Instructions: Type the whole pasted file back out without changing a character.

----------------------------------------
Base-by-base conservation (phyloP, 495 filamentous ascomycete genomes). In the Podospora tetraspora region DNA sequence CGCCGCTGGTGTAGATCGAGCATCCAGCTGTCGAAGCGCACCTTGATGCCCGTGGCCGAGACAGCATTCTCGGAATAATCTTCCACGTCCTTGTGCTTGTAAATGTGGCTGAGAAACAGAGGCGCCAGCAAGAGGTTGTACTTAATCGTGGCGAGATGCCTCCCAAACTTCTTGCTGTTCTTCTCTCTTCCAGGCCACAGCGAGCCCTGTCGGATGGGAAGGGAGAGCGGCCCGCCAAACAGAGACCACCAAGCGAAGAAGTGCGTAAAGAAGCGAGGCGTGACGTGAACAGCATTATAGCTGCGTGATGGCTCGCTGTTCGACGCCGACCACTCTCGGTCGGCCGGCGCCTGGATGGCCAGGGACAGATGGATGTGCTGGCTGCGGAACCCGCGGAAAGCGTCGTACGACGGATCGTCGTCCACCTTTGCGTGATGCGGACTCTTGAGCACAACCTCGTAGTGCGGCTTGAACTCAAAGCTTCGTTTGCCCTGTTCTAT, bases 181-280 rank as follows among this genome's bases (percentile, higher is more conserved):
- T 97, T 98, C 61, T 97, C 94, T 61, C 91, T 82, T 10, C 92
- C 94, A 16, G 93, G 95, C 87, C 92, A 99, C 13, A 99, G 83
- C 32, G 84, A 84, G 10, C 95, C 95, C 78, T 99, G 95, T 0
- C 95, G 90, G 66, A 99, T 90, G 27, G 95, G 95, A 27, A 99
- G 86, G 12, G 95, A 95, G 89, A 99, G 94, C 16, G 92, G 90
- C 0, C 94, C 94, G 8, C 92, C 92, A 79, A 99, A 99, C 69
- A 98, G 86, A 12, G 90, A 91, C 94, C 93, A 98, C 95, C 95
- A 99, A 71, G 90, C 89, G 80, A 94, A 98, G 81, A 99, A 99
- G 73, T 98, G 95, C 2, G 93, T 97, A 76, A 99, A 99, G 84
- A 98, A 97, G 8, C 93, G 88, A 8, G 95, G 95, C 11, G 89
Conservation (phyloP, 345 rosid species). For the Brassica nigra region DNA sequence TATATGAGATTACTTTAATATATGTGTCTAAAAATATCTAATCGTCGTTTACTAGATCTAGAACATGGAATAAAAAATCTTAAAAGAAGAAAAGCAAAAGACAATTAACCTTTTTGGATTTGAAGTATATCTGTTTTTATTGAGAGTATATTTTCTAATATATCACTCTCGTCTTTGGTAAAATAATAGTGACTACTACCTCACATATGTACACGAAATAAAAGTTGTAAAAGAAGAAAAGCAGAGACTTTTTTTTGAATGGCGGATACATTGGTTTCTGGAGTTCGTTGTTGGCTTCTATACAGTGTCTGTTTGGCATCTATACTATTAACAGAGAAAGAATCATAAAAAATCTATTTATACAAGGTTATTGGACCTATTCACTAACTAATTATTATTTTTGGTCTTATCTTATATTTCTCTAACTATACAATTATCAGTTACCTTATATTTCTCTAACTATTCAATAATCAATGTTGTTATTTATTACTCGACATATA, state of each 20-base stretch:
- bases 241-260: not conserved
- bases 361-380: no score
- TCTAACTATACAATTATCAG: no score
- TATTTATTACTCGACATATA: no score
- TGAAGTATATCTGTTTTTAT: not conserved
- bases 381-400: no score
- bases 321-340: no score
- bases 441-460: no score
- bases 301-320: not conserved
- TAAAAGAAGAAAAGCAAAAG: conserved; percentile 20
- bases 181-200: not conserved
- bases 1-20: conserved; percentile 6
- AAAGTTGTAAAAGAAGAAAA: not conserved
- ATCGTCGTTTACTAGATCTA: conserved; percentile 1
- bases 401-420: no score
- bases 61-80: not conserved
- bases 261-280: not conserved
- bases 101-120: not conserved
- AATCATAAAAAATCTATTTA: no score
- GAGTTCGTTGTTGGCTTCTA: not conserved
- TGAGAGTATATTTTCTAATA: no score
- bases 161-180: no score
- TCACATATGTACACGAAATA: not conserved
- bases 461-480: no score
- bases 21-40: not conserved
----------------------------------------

Base-by-base conservation (phyloP, 495 filamentous ascomycete genomes). In the Podospora tetraspora region DNA sequence CGCCGCTGGTGTAGATCGAGCATCCAGCTGTCGAAGCGCACCTTGATGCCCGTGGCCGAGACAGCATTCTCGGAATAATCTTCCACGTCCTTGTGCTTGTAAATGTGGCTGAGAAACAGAGGCGCCAGCAAGAGGTTGTACTTAATCGTGGCGAGATGCCTCCCAAACTTCTTGCTGTTCTTCTCTCTTCCAGGCCACAGCGAGCCCTGTCGGATGGGAAGGGAGAGCGGCCCGCCAAACAGAGACCACCAAGCGAAGAAGTGCGTAAAGAAGCGAGGCGTGACGTGAACAGCATTATAGCTGCGTGATGGCTCGCTGTTCGACGCCGACCACTCTCGGTCGGCCGGCGCCTGGATGGCCAGGGACAGATGGATGTGCTGGCTGCGGAACCCGCGGAAAGCGTCGTACGACGGATCGTCGTCCACCTTTGCGTGATGCGGACTCTTGAGCACAACCTCGTAGTGCGGCTTGAACTCAAAGCTTCGTTTGCCCTGTTCTAT, bases 181-280 rank as follows among this genome's bases (percentile, higher is more conserved):
- T 97, T 98, C 61, T 97, C 94, T 61, C 91, T 82, T 10, C 92
- C 94, A 16, G 93, G 95, C 87, C 92, A 99, C 13, A 99, G 83
- C 32, G 84, A 84, G 10, C 95, C 95, C 78, T 99, G 95, T 0
- C 95, G 90, G 66, A 99, T 90, G 27, G 95, G 95, A 27, A 99
- G 86, G 12, G 95, A 95, G 89, A 99, G 94, C 16, G 92, G 90
- C 0, C 94, C 94, G 8, C 92, C 92, A 79, A 99, A 99, C 69
- A 98, G 86, A 12, G 90, A 91, C 94, C 93, A 98, C 95, C 95
- A 99, A 71, G 90, C 89, G 80, A 94, A 98, G 81, A 99, A 99
- G 73, T 98, G 95, C 2, G 93, T 97, A 76, A 99, A 99, G 84
- A 98, A 97, G 8, C 93, G 88, A 8, G 95, G 95, C 11, G 89
Conservation (phyloP, 345 rosid species). For the Brassica nigra region DNA sequence TATATGAGATTACTTTAATATATGTGTCTAAAAATATCTAATCGTCGTTTACTAGATCTAGAACATGGAATAAAAAATCTTAAAAGAAGAAAAGCAAAAGACAATTAACCTTTTTGGATTTGAAGTATATCTGTTTTTATTGAGAGTATATTTTCTAATATATCACTCTCGTCTTTGGTAAAATAATAGTGACTACTACCTCACATATGTACACGAAATAAAAGTTGTAAAAGAAGAAAAGCAGAGACTTTTTTTTGAATGGCGGATACATTGGTTTCTGGAGTTCGTTGTTGGCTTCTATACAGTGTCTGTTTGGCATCTATACTATTAACAGAGAAAGAATCATAAAAAATCTATTTATACAAGGTTATTGGACCTATTCACTAACTAATTATTATTTTTGGTCTTATCTTATATTTCTCTAACTATACAATTATCAGTTACCTTATATTTCTCTAACTATTCAATAATCAATGTTGTTATTTATTACTCGACATATA, state of each 20-base stretch:
- bases 241-260: not conserved
- bases 361-380: no score
- TCTAACTATACAATTATCAG: no score
- TATTTATTACTCGACATATA: no score
- TGAAGTATATCTGTTTTTAT: not conserved
- bases 381-400: no score
- bases 321-340: no score
- bases 441-460: no score
- bases 301-320: not conserved
- TAAAAGAAGAAAAGCAAAAG: conserved; percentile 20
- bases 181-200: not conserved
- bases 1-20: conserved; percentile 6
- AAAGTTGTAAAAGAAGAAAA: not conserved
- ATCGTCGTTTACTAGATCTA: conserved; percentile 1
- bases 401-420: no score
- bases 61-80: not conserved
- bases 261-280: not conserved
- bases 101-120: not conserved
- AATCATAAAAAATCTATTTA: no score
- GAGTTCGTTGTTGGCTTCTA: not conserved
- TGAGAGTATATTTTCTAATA: no score
- bases 161-180: no score
- TCACATATGTACACGAAATA: not conserved
- bases 461-480: no score
- bases 21-40: not conserved